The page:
The Future of the Book
Geoffrey Nunberg, ed.

Toward Metareading
Patrick Bazin

On Metatextuality

"Books, the centuries-old foundation of textualilty, can now be seen as overshadowed by a metatextuality that extends progressively to the whole complex of modes of representing the world, to all the different media, while continuing, nevertheless, to function as a referent. It is for this reason that the difficulty of perfecting and framing the methods for leafing through "pages" on screen witnesses both an effort to reconform the book as nonbook, and at the same time the book's permanence" (153).

On Books and Hypertext

"Very unlike digitized hypertext, which simulates the complexity of things and behaves like a game of the world, the book shrugs off all confusion between language and world, reality and representation; it intrinsically aims for effects of truth (of which literary fiction in particular is at bottom only the inverted double). On the whole, the book fortifies social conversation by producing arguments" (159).

On the Risks of Hypertext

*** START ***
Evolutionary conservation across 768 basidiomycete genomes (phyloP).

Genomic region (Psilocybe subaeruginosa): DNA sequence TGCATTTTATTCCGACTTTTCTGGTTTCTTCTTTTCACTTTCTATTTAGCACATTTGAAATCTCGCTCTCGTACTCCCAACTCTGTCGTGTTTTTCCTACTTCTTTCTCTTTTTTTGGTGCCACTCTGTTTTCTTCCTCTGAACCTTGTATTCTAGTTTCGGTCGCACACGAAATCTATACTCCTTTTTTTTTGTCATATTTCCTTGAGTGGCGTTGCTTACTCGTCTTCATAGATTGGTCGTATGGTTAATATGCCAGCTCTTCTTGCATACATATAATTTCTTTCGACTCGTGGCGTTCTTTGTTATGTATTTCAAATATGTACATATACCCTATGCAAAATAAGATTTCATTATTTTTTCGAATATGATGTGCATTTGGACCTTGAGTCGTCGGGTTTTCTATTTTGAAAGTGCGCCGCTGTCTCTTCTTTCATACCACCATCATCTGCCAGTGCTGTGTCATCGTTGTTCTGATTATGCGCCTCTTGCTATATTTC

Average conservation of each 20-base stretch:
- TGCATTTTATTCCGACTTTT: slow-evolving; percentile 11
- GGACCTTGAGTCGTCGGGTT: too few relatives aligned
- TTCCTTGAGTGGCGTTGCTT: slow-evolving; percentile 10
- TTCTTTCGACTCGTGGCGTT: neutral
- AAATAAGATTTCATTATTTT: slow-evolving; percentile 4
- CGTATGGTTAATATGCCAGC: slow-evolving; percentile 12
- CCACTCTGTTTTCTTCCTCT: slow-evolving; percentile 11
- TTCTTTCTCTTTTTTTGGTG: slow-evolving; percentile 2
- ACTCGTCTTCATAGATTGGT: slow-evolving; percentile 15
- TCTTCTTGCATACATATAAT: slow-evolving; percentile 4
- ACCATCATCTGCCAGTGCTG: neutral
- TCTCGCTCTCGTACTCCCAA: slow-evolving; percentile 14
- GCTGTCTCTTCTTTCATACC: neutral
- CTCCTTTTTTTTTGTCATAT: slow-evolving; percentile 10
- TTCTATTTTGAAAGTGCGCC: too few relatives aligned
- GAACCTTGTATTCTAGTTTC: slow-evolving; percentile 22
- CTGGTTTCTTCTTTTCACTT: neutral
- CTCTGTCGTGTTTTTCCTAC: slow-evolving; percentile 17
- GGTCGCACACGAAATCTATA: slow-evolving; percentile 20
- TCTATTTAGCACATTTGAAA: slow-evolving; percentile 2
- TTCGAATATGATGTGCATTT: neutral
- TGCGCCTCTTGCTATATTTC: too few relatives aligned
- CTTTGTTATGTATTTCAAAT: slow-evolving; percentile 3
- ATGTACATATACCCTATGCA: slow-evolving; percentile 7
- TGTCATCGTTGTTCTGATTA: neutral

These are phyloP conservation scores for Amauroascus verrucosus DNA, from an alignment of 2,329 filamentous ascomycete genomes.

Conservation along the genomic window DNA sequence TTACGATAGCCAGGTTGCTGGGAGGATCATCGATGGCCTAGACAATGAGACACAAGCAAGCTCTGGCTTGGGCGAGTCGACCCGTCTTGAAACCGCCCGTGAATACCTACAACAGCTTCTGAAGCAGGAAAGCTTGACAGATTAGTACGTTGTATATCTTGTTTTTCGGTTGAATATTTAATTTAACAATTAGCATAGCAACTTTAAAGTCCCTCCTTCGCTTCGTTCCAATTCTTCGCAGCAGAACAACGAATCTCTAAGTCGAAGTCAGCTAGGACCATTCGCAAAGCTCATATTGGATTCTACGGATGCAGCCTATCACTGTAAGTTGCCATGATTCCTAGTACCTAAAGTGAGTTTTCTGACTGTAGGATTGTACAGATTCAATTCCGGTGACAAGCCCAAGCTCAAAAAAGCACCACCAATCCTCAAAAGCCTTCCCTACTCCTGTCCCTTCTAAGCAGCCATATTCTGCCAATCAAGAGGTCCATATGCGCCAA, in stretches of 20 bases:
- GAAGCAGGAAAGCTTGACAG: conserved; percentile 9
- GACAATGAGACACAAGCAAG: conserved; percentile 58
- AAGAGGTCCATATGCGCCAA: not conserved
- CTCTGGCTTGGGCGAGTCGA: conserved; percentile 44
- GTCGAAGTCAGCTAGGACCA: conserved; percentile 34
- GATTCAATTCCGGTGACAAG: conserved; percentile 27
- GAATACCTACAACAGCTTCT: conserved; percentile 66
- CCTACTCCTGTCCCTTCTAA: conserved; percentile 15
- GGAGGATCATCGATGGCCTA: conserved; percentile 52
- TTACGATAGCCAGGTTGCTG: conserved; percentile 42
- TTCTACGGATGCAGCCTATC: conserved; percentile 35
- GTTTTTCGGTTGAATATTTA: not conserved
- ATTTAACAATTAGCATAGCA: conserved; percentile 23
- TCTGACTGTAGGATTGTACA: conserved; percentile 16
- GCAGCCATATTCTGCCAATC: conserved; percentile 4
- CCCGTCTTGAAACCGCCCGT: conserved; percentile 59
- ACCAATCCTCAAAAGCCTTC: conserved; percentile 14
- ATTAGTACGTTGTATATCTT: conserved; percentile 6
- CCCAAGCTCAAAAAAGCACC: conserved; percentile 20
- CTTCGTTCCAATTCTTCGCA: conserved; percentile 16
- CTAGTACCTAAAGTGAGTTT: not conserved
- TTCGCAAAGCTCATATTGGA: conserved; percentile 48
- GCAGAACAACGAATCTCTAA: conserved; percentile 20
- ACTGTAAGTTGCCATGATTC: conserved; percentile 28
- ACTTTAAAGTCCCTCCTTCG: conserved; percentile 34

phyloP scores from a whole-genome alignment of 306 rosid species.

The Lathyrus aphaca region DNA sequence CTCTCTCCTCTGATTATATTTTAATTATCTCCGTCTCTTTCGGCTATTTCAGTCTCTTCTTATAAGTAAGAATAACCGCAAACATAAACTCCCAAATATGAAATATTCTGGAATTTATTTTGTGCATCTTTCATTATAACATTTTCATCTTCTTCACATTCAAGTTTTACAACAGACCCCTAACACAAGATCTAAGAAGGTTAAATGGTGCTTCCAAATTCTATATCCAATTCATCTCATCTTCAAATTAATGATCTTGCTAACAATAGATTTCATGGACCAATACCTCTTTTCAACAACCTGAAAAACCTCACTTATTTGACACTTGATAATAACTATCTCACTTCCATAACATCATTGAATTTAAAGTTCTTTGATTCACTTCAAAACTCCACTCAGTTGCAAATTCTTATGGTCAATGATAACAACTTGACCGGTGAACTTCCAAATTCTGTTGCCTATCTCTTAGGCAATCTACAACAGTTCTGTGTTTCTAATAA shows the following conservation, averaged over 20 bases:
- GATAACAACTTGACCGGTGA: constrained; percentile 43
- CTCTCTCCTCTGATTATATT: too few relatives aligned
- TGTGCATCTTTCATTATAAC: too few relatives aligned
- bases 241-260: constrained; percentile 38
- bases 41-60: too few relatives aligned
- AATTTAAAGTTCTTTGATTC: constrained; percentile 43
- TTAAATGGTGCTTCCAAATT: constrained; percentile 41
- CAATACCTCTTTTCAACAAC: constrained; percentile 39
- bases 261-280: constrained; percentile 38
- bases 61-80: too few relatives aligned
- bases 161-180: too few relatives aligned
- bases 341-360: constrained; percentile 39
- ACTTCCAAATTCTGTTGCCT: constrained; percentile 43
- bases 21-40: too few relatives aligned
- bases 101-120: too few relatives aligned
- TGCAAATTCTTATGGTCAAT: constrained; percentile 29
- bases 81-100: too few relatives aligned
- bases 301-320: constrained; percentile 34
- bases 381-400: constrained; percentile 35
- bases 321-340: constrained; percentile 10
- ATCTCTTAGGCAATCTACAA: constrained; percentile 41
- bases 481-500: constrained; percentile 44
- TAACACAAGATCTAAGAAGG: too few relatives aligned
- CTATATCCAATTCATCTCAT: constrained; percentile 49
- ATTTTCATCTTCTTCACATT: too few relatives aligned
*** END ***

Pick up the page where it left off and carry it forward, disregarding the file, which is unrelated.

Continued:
"Another risk, of which any Internet user is conscious, is that of a nomadic roaming or surfing that has lost its bearings -- or its correlate, confining oneself around singular, self-maintained or self-sustained problematics. This double slippery slopevis-à-vis the fundamentally universalist model of the book finds an echo in postmodern relativism and can lead to a kind of cultural tribalism. A third difficulty has to do with the possible disqualification of "eyewitnessing" and its relation to reality (as distinguished from what Derrida calls proof) which the book knew how to guarantee -- by engaging, through the ethos of what was fit to be printed, the responsibility and so to speak the reality of the author, even if he had lied or deluded himself. On the contrary, the constant updating in real time of an electronic magazine, such as the one with which the IPSI Institute in Darmstadt is now experimenting, illustrates forcefully one of hypertextuality's paradoxes: by one reckoning, the most immediate reality bursts onto the screen; by another, it loses all its force for lack of having been truly inscribed there. At the same time that it explodes the limits of text, hypertextuality revives one of the founding questions of culture: by what mediations can private experience and collective practice enter into exchange?" (162).
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